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Politics

President Trump Wants To Spread A Message Of Peace While In Davos

THEY WEREN’T EXPECTING HIM TO SAY THAT!

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President Trump is again on an overseas trip rubbing shoulders with other world leaders and clarifying his vision for America. President Trump ran on a platform of making America great which was a not so veiled slight toward his predecessor. Many conservatives considered the Obama Administration to have pushed America back in the eyes of many nations around the world. His desire to make sure that America lost its appearance of being an overpowering force, left us in somewhat of a compromised position.

The President’s stance on international policy has been simple; put America first, and help out other people second. Since it’s his job to make sure that Americans are looked after, it’s also his job to make sure the rest of the world knows that we won’t be hurting ourselves to bow to international political pressure. The President’s trip to Switzerland has been no exception, and the South China Morning Post reports that the first impression he’s left on the country has been an obvious one:

“Armed with his ‘America First’ philosophy, US President Donald Trump arrived in Switzerland on Thursday to tout his economic agenda and lure foreign investment at a global summit that stresses free trade and international cooperation.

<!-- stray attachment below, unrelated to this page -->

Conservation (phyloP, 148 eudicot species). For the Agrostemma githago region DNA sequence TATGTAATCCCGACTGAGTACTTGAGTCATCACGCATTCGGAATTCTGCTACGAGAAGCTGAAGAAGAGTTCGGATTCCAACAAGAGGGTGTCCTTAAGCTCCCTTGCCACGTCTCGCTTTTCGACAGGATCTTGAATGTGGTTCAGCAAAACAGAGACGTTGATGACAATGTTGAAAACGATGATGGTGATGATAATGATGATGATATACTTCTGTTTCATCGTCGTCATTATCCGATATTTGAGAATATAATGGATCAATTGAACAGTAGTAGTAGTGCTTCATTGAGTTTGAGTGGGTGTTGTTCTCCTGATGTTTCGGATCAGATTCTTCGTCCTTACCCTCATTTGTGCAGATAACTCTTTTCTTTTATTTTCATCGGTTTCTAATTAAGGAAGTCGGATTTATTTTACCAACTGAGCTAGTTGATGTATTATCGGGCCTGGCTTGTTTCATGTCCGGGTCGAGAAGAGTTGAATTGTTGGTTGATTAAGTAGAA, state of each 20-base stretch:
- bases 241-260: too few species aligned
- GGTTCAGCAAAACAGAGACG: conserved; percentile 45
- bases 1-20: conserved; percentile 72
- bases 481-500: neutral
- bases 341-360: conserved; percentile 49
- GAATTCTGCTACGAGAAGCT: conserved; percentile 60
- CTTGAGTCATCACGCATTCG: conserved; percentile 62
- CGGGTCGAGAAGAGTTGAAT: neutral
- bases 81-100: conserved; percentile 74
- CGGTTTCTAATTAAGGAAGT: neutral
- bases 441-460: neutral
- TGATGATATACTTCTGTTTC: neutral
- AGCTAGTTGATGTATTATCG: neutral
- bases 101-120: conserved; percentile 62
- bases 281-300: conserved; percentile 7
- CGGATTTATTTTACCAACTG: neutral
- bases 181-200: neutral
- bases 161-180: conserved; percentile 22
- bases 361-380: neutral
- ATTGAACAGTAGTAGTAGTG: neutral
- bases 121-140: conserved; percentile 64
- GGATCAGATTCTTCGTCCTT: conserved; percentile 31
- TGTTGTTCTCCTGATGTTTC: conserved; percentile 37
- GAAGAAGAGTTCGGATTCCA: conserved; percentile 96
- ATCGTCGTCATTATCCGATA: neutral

‘We’re very happy to be here,’ Trump said as he arrived at the World Economic Forum. ‘The United States is doing very well, and will continue to do well and this will be a very exciting two days.’

He said he was bringing a message of ‘peace and prosperity’ to the gathering of world leaders, business executives and celebrities.

Asked whether he would be supported at the forum, Trump said: ‘I already am. You take a look.’

He had apparently not seen reports of the massive banner reading ‘Trump not welcome!’ that had been hung on the side of a mountain by Swiss activist group Campax.

Trump then went into a meeting with UK Prime Minister Theresa May, who is angling for trade deals for her country when Brexit takes place next year. He said that the discussions would lead to a ‘tremendous increase’ in trade with Britain, while May said the two countries were ‘on the same wavelength in every respect’.

While the president is expected to declare that the United States is open for business, the protectionist-leaning president’s attendance at the annual gathering for free-trade-loving political and business elites has raised eyebrows.

His decision to sign new tariffs boosting American manufacturers this week has prompted fresh concerns about his nationalist tendencies.

‘I’m going to Davos right now to get people to invest in the United States,’ Trump said on Wednesday before the overnight flight to Europe.